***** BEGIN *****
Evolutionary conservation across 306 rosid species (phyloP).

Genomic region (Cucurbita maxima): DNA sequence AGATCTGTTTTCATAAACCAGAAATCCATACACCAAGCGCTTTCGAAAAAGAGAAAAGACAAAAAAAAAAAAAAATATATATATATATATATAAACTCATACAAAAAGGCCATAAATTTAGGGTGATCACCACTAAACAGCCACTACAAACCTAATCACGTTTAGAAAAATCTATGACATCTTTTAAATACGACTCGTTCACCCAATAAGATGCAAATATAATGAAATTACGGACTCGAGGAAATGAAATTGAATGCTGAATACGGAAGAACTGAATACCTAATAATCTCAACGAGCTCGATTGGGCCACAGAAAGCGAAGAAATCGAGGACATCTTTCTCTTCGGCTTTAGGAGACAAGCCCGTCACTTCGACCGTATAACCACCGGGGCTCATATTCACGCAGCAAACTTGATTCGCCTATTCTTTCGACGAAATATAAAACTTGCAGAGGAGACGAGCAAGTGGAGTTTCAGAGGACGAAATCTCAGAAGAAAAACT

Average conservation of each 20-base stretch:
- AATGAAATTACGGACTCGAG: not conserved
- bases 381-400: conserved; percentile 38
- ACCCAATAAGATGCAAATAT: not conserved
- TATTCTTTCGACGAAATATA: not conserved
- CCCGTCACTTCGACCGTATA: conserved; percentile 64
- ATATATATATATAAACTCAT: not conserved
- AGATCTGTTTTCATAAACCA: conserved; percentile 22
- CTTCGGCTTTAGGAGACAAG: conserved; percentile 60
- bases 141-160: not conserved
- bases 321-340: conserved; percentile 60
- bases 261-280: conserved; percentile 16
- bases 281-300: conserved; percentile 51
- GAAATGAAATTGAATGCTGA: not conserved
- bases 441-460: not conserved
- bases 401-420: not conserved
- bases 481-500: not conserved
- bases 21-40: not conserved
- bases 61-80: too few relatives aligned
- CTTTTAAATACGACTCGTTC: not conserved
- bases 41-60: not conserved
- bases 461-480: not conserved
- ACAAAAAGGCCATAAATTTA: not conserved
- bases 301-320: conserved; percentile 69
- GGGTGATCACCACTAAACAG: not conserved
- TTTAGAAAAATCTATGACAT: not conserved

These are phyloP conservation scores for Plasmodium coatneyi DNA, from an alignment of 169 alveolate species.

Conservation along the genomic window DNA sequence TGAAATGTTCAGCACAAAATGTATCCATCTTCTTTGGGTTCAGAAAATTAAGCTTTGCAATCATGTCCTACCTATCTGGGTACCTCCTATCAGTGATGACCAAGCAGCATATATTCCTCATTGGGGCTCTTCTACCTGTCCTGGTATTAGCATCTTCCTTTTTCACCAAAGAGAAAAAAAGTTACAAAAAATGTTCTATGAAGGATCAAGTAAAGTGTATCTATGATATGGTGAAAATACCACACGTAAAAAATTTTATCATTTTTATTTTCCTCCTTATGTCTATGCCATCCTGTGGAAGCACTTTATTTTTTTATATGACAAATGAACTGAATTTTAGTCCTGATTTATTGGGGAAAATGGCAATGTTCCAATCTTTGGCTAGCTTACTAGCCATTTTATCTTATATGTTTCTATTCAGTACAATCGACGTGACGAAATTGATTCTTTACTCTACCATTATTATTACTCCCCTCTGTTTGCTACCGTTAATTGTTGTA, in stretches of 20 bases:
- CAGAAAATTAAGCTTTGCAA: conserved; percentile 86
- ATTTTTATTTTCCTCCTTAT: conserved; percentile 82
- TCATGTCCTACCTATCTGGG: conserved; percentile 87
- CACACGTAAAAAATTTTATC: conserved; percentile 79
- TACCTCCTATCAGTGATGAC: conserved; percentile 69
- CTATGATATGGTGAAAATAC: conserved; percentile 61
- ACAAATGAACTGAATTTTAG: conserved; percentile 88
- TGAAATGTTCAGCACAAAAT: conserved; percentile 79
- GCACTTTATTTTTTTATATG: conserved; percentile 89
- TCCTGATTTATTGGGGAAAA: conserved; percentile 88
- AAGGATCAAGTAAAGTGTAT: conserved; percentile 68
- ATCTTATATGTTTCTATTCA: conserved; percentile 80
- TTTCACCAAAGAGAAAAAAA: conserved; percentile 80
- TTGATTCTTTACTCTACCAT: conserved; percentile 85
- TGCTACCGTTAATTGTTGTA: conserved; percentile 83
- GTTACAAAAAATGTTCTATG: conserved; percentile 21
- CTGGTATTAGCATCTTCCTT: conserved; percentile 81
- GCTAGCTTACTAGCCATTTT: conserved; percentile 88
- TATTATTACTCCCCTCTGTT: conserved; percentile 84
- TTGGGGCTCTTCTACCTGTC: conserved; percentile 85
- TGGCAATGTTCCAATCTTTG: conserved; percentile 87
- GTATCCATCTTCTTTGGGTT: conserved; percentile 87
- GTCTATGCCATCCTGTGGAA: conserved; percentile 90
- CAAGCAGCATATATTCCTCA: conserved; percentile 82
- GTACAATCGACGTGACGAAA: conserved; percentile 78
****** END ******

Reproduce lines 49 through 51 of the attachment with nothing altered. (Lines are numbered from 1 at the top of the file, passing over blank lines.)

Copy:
- TATTATTACTCCCCTCTGTT: conserved; percentile 84
- TTGGGGCTCTTCTACCTGTC: conserved; percentile 85
- TGGCAATGTTCCAATCTTTG: conserved; percentile 87